In its recent decision Sierra Recycling & Demolition v. Chartis Specialty Insurance Co., 2011 U.S. Dist. LEXIS 127354 (E.D. Cal. Nov. 3, 2011), the United States District Court for the Eastern District of California considered the scope a non-owned site disposal exclusion, a form of exclusion commonly found in pollution liability insurance policies.
Sierra Recycling concerned coverage under a contractors pollution liability insurance policy issued by Chartis (formerly known as American International Specialty Lines Insurance Company) to Sierra, which provided coverage for bodily injury, property damage or environmental damage resulting from pollution conditions caused by Sierra’s contracting operations. The policy contained a non-owned site disposal exclusion, barring coverage for:
Bodily injury, property damage or environmental damage arising from the final disposal of material and/or substances of any type (including but not limited to any waste) at any site or location which is not owned, leased or rented by you.
Sierra was hired to transport construction debris from a demolition site. It hauled some three hundred tons of debris to a facility that it did not own, lease or rent. Of significance, the facility to which Sierra hauled the debris was not a landfill, but instead a recycling facility that sold, recycled, or otherwise transferred all material brought to its facility. Sometime after Sierra transported the debris, it was advised by the facility that the debris contained elevated levels of zinc and mercury. Sierra sought coverage for necessary cleanup costs under the Chartis policy, but Chartis disclaimed coverage on the basis of the non-owned site disposal exclusion.
In the ensuing coverage litigation, Chartis moved for summary judgment on the basis of the policy’s non-owned site disposal exclusion. Chartis argued that the exclusion applied to an insured’s “final disposal” of material at any site, regardless of its nature, as long as the site is not owned, leased or rented by Sierra. Sierra relinquishment of the debris at the facility, Chartis asserted, constituted “final disposal” for the purpose of the exclusion. Sierra, on the other hand, argued that the exclusion was ambiguous, at least as applied to the facts before the court, because “final disposal” connoted disposal at a landfill (i.e. a place of final disposal), not at a recycling facility where material and waste will be resold, recycled or subsequently transferred to another facility or landfill. Under Sierra’s interpretation, the exclusion does not apply to disposal of waste or material at an intermediary facility, even if the insured has otherwise relinquished control of the waste or material.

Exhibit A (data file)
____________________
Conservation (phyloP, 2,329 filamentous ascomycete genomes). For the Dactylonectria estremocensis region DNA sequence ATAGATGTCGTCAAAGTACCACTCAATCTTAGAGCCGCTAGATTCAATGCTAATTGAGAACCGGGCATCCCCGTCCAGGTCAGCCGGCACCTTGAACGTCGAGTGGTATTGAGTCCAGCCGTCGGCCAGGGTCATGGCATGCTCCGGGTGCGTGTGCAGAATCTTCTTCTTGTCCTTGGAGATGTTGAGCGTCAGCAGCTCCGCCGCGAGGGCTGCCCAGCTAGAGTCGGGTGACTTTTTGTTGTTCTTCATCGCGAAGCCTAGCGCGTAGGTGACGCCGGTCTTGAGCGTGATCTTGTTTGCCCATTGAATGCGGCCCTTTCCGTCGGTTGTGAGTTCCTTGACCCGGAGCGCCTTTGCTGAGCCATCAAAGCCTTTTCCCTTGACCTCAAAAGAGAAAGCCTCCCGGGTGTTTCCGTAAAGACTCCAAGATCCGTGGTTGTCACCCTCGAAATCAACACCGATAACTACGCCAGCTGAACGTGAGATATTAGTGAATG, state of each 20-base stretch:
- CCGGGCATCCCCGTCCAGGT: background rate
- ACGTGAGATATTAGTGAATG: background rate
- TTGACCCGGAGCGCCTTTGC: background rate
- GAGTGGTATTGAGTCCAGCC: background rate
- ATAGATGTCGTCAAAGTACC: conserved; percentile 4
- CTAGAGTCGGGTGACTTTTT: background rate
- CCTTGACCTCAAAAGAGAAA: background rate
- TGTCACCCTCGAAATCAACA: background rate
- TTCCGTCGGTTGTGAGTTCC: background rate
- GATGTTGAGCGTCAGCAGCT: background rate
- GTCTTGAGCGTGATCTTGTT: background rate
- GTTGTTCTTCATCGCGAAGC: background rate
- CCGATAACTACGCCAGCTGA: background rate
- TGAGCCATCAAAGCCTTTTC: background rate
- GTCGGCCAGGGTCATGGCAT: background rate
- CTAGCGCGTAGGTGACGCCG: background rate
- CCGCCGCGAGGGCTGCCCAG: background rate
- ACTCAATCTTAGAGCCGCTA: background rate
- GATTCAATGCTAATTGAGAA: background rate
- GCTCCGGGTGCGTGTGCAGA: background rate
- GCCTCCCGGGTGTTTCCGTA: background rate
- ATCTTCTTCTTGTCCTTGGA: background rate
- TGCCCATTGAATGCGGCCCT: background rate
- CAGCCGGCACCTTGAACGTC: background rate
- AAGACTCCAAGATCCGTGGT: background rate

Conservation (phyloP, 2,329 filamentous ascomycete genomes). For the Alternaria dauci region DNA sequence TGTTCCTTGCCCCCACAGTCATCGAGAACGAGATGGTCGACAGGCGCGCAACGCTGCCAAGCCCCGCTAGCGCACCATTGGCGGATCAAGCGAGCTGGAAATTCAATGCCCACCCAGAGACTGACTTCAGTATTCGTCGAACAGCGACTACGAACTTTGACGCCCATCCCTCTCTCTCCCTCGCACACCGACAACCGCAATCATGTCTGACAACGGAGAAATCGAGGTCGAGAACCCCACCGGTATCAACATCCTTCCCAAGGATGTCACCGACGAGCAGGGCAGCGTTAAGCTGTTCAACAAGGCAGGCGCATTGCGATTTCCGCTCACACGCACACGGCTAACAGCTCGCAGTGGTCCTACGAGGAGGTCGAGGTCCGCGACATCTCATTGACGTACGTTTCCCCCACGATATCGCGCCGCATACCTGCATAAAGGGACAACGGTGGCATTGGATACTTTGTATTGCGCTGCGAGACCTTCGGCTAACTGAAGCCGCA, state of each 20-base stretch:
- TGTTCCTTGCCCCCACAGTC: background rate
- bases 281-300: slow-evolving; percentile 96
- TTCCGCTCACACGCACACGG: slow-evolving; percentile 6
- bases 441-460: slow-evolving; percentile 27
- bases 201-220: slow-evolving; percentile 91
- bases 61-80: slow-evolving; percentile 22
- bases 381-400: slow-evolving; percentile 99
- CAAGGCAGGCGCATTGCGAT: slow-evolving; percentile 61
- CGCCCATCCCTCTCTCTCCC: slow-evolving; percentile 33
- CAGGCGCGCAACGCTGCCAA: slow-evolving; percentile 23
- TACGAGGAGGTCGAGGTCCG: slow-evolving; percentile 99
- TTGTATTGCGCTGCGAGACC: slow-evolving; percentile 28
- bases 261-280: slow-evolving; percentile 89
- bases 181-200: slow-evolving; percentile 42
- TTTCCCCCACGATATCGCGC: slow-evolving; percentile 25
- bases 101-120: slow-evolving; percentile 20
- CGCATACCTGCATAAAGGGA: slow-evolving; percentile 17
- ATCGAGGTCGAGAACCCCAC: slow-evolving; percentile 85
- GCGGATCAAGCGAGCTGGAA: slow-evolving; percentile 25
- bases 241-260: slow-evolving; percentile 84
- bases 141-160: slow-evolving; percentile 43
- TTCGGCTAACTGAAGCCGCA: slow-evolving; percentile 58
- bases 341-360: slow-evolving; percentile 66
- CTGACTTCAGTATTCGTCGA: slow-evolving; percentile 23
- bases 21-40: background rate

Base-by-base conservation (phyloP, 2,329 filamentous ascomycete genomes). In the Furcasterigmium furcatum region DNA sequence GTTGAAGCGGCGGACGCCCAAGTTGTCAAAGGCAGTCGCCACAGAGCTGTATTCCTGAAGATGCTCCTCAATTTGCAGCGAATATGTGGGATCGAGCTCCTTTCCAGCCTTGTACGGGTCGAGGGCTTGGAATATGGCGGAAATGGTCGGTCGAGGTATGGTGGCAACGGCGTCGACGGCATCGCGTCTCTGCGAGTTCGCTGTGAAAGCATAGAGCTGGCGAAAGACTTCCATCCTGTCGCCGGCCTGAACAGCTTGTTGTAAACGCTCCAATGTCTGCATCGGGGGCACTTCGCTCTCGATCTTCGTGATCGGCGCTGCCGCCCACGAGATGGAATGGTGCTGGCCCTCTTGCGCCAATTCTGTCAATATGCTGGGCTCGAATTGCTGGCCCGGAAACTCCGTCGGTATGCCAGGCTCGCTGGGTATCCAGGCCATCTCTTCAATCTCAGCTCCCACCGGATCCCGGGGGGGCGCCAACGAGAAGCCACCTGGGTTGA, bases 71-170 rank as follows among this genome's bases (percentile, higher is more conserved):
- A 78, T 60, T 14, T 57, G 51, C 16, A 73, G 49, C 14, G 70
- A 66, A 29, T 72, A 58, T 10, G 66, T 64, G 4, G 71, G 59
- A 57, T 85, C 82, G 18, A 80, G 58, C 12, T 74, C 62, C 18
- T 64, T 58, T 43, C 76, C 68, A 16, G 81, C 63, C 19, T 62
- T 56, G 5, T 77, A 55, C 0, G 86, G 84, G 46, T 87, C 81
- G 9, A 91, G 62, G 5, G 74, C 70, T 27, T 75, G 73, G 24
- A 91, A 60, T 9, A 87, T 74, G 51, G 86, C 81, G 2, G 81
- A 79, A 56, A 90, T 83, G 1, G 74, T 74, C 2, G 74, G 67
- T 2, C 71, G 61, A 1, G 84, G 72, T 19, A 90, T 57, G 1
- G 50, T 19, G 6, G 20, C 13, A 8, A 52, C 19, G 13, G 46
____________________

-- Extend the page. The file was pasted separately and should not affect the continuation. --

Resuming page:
Without citing to any particular line of authority, court concluded that Sierra’s construction of the phrase “final disposal” was “in line with the ordinary and popular understanding of the term ‘final disposal, and … therefore reasonable.” The court further held that Chartis’ construction of the exclusion as applying to an insured’s final relinquishment of waste or material also was reasonable. Thus, under California law, explained the court, since both sides presented reasonable interpretations of the exclusion, it was necessarily was ambiguous and to be construed against the insurer.